Step 4: The two short “keeper strands” of floss have been pulled forward; you can see they have formed a tiny shell back. Next, after making a partial wrap with the floss, switch your grasp on the floss to your left hand (opposite or right hand for your lefties). But just enough to trap the keeper forward. Grasp and pull the keeper taut with your right hand and then complete the third wrap with the body floss. It is when pulled forward in this manner, that the keeper adds more coverage to the floss body over the circumference of the hook shank at the rear of the body. This produces an additional gripping effect on the floss that secures it with more coverage than what is normally done by the ribbing alone. Carefully advance the floss forward, and try to maintain the keeper strands on the top of the hook shank.

Step 5: The body floss has been advanced about 2/3 of the way forward. You can see the butt ends of the two keeper stands protruding from the front of the body wraps. Continue wrapping the floss forward to complete the body. Sorry the photo is a little blurry. I stopped at The Trail Inn for a pint of Guinness on the way home from the bank. Actually the beer wasn’t the reason…you can blame the klutzy photographer. :mrgreen:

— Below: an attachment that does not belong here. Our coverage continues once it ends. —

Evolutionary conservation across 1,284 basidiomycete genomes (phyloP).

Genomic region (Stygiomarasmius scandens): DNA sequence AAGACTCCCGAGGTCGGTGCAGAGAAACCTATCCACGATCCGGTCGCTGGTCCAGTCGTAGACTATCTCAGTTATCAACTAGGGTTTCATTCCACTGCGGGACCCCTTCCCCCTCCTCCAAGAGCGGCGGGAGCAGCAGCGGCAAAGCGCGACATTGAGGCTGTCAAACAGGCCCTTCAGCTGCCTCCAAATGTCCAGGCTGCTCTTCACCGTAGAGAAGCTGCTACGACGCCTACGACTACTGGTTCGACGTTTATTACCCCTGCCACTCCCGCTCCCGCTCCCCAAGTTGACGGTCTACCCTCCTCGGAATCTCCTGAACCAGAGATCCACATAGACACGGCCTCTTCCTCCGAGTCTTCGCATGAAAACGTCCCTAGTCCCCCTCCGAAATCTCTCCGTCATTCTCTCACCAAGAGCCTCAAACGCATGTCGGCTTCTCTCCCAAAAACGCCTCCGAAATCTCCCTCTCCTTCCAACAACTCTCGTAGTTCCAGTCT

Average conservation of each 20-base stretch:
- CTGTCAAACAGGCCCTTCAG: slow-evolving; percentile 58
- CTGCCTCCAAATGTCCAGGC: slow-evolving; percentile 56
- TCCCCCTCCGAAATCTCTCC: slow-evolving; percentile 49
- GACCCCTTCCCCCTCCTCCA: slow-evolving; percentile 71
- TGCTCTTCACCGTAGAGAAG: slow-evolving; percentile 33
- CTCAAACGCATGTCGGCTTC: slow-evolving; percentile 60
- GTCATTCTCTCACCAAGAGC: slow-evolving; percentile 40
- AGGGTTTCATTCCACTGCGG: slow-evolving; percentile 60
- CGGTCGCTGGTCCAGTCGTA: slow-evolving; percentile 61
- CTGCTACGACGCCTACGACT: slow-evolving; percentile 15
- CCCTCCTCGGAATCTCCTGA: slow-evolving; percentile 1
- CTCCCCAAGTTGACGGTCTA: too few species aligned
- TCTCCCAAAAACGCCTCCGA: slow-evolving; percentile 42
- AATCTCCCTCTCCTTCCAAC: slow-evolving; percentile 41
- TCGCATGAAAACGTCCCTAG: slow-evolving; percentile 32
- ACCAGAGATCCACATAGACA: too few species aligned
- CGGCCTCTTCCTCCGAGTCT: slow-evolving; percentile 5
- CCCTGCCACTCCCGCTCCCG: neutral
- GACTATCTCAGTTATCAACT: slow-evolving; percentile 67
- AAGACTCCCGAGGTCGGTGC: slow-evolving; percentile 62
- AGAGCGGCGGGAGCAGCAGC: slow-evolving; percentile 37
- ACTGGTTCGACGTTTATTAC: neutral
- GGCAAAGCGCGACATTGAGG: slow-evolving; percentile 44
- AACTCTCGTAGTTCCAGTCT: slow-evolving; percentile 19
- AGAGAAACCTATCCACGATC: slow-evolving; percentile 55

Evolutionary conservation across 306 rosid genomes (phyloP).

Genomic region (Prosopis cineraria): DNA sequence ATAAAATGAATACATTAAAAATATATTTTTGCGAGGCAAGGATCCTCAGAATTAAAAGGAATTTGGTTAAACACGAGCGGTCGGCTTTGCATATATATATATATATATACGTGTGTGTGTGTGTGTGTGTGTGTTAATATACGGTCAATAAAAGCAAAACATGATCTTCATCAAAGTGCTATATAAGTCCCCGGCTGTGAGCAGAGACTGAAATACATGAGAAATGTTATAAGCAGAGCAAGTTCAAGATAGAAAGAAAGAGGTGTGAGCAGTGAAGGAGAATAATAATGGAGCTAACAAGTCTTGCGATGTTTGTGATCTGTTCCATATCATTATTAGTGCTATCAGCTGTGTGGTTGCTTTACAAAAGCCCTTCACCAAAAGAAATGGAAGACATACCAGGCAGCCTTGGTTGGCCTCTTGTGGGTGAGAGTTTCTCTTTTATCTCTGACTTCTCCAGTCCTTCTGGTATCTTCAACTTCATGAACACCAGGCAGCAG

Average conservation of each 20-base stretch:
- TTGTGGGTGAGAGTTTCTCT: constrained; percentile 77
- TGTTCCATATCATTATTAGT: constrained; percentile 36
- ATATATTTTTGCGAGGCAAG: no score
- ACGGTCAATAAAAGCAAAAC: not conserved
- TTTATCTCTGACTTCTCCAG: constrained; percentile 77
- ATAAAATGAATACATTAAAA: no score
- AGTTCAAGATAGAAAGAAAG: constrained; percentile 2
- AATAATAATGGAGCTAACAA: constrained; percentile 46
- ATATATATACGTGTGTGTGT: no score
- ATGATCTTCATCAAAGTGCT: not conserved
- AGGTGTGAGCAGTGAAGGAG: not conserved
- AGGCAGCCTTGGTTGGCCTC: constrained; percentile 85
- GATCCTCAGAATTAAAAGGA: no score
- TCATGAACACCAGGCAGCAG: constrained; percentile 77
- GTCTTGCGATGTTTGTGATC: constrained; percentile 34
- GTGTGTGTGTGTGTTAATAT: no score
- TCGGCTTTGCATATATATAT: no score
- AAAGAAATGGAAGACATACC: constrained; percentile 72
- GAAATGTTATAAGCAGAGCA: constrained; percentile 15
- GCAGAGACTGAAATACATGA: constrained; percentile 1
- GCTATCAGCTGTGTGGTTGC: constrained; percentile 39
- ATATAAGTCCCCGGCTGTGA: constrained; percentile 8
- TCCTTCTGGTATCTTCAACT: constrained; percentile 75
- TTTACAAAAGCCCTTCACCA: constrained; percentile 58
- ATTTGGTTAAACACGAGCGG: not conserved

Step 6: The finishing thread for the head, Danville’s No. 7 Orange Flymaster 6/0 has replaced the white monocord. The ribbing has been wound. Carrie Stevens made her ribbing wraps rather close together, so on an 8x long hook, to adhere to her style, I’ll make 14 – 16 wraps. This hook is a #1 – 8x.

Once you have reached this stage you can secure the thread and start another body, or move on to attaching the belly, throat, and wing assembly to complete the fly. I hope these instructions clear the waters. Have fun!

Lady Killer

I just received my invitation to participate in the 22nd Annual International Fly Tying Symposium the other day. The dates are November 17 and 18, 2012. In the package there was also the usual fly donation request for the beautiful frame that Ted Patlen, fly tier and fly framer extraordinaire of Lodi, New Jersey, puts together each year as a raffle item to raise funds for kids fly tying programs. The deadline for fly submissions is September 10th.